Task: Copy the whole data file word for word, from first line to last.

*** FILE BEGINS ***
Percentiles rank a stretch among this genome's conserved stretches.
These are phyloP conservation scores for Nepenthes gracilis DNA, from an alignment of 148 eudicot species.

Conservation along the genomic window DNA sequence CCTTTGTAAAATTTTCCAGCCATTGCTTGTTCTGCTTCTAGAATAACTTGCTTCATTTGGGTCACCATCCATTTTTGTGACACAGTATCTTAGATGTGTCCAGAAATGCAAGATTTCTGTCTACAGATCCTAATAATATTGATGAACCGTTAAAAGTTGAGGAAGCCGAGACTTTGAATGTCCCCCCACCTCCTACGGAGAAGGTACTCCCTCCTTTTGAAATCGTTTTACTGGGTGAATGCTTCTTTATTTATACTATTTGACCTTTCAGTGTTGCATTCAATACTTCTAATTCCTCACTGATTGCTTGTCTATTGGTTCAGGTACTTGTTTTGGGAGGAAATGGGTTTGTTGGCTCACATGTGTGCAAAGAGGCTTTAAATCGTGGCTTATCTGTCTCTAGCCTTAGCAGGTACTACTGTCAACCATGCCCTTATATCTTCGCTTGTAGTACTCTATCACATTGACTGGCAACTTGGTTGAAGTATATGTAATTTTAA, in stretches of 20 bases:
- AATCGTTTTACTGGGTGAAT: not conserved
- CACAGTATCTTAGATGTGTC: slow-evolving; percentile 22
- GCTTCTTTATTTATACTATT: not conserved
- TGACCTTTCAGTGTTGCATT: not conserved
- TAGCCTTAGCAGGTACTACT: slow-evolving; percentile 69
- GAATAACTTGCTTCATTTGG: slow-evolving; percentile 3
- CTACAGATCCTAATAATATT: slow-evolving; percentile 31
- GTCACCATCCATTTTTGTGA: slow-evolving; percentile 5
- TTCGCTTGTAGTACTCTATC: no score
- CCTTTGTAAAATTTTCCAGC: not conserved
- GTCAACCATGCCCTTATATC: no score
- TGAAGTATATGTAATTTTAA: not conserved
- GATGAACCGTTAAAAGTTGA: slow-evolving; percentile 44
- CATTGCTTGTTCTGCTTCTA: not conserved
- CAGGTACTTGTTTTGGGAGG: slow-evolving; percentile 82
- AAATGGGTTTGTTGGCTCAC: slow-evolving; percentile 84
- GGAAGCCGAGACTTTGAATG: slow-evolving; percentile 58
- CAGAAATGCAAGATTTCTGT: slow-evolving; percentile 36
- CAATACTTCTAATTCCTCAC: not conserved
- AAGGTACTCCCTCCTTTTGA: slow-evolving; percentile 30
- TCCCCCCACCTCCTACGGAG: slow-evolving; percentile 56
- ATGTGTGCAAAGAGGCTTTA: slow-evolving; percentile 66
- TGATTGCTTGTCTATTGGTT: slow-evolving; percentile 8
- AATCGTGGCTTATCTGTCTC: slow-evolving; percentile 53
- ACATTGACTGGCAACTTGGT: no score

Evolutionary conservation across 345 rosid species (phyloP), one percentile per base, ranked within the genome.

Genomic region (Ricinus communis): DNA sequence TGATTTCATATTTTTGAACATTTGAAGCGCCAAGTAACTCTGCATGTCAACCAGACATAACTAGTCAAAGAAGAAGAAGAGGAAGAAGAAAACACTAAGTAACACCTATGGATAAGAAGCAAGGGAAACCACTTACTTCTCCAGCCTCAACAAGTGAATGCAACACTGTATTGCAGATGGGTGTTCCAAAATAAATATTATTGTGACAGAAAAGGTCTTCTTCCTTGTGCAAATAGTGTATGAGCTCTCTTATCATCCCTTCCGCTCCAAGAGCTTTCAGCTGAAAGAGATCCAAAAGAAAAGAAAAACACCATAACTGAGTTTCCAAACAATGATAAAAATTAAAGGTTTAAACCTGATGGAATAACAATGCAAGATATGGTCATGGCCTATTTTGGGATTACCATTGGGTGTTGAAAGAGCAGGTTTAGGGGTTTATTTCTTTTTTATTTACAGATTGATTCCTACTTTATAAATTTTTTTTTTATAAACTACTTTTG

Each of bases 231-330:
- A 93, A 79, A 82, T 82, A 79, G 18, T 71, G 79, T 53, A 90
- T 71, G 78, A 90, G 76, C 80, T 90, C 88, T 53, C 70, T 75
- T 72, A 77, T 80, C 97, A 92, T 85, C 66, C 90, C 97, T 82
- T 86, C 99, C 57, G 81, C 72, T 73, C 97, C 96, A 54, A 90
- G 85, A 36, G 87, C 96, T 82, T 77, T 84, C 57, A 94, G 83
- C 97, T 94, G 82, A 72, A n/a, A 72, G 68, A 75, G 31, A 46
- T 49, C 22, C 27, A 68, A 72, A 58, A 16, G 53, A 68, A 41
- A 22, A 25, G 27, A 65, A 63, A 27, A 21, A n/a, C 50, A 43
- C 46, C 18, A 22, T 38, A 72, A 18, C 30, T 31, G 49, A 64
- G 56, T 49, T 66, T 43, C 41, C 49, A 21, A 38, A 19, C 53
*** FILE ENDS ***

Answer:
Percentiles rank a stretch among this genome's conserved stretches.
These are phyloP conservation scores for Nepenthes gracilis DNA, from an alignment of 148 eudicot species.

Conservation along the genomic window DNA sequence CCTTTGTAAAATTTTCCAGCCATTGCTTGTTCTGCTTCTAGAATAACTTGCTTCATTTGGGTCACCATCCATTTTTGTGACACAGTATCTTAGATGTGTCCAGAAATGCAAGATTTCTGTCTACAGATCCTAATAATATTGATGAACCGTTAAAAGTTGAGGAAGCCGAGACTTTGAATGTCCCCCCACCTCCTACGGAGAAGGTACTCCCTCCTTTTGAAATCGTTTTACTGGGTGAATGCTTCTTTATTTATACTATTTGACCTTTCAGTGTTGCATTCAATACTTCTAATTCCTCACTGATTGCTTGTCTATTGGTTCAGGTACTTGTTTTGGGAGGAAATGGGTTTGTTGGCTCACATGTGTGCAAAGAGGCTTTAAATCGTGGCTTATCTGTCTCTAGCCTTAGCAGGTACTACTGTCAACCATGCCCTTATATCTTCGCTTGTAGTACTCTATCACATTGACTGGCAACTTGGTTGAAGTATATGTAATTTTAA, in stretches of 20 bases:
- AATCGTTTTACTGGGTGAAT: not conserved
- CACAGTATCTTAGATGTGTC: slow-evolving; percentile 22
- GCTTCTTTATTTATACTATT: not conserved
- TGACCTTTCAGTGTTGCATT: not conserved
- TAGCCTTAGCAGGTACTACT: slow-evolving; percentile 69
- GAATAACTTGCTTCATTTGG: slow-evolving; percentile 3
- CTACAGATCCTAATAATATT: slow-evolving; percentile 31
- GTCACCATCCATTTTTGTGA: slow-evolving; percentile 5
- TTCGCTTGTAGTACTCTATC: no score
- CCTTTGTAAAATTTTCCAGC: not conserved
- GTCAACCATGCCCTTATATC: no score
- TGAAGTATATGTAATTTTAA: not conserved
- GATGAACCGTTAAAAGTTGA: slow-evolving; percentile 44
- CATTGCTTGTTCTGCTTCTA: not conserved
- CAGGTACTTGTTTTGGGAGG: slow-evolving; percentile 82
- AAATGGGTTTGTTGGCTCAC: slow-evolving; percentile 84
- GGAAGCCGAGACTTTGAATG: slow-evolving; percentile 58
- CAGAAATGCAAGATTTCTGT: slow-evolving; percentile 36
- CAATACTTCTAATTCCTCAC: not conserved
- AAGGTACTCCCTCCTTTTGA: slow-evolving; percentile 30
- TCCCCCCACCTCCTACGGAG: slow-evolving; percentile 56
- ATGTGTGCAAAGAGGCTTTA: slow-evolving; percentile 66
- TGATTGCTTGTCTATTGGTT: slow-evolving; percentile 8
- AATCGTGGCTTATCTGTCTC: slow-evolving; percentile 53
- ACATTGACTGGCAACTTGGT: no score

Evolutionary conservation across 345 rosid species (phyloP), one percentile per base, ranked within the genome.

Genomic region (Ricinus communis): DNA sequence TGATTTCATATTTTTGAACATTTGAAGCGCCAAGTAACTCTGCATGTCAACCAGACATAACTAGTCAAAGAAGAAGAAGAGGAAGAAGAAAACACTAAGTAACACCTATGGATAAGAAGCAAGGGAAACCACTTACTTCTCCAGCCTCAACAAGTGAATGCAACACTGTATTGCAGATGGGTGTTCCAAAATAAATATTATTGTGACAGAAAAGGTCTTCTTCCTTGTGCAAATAGTGTATGAGCTCTCTTATCATCCCTTCCGCTCCAAGAGCTTTCAGCTGAAAGAGATCCAAAAGAAAAGAAAAACACCATAACTGAGTTTCCAAACAATGATAAAAATTAAAGGTTTAAACCTGATGGAATAACAATGCAAGATATGGTCATGGCCTATTTTGGGATTACCATTGGGTGTTGAAAGAGCAGGTTTAGGGGTTTATTTCTTTTTTATTTACAGATTGATTCCTACTTTATAAATTTTTTTTTTATAAACTACTTTTG

Each of bases 231-330:
- A 93, A 79, A 82, T 82, A 79, G 18, T 71, G 79, T 53, A 90
- T 71, G 78, A 90, G 76, C 80, T 90, C 88, T 53, C 70, T 75
- T 72, A 77, T 80, C 97, A 92, T 85, C 66, C 90, C 97, T 82
- T 86, C 99, C 57, G 81, C 72, T 73, C 97, C 96, A 54, A 90
- G 85, A 36, G 87, C 96, T 82, T 77, T 84, C 57, A 94, G 83
- C 97, T 94, G 82, A 72, A n/a, A 72, G 68, A 75, G 31, A 46
- T 49, C 22, C 27, A 68, A 72, A 58, A 16, G 53, A 68, A 41
- A 22, A 25, G 27, A 65, A 63, A 27, A 21, A n/a, C 50, A 43
- C 46, C 18, A 22, T 38, A 72, A 18, C 30, T 31, G 49, A 64
- G 56, T 49, T 66, T 43, C 41, C 49, A 21, A 38, A 19, C 53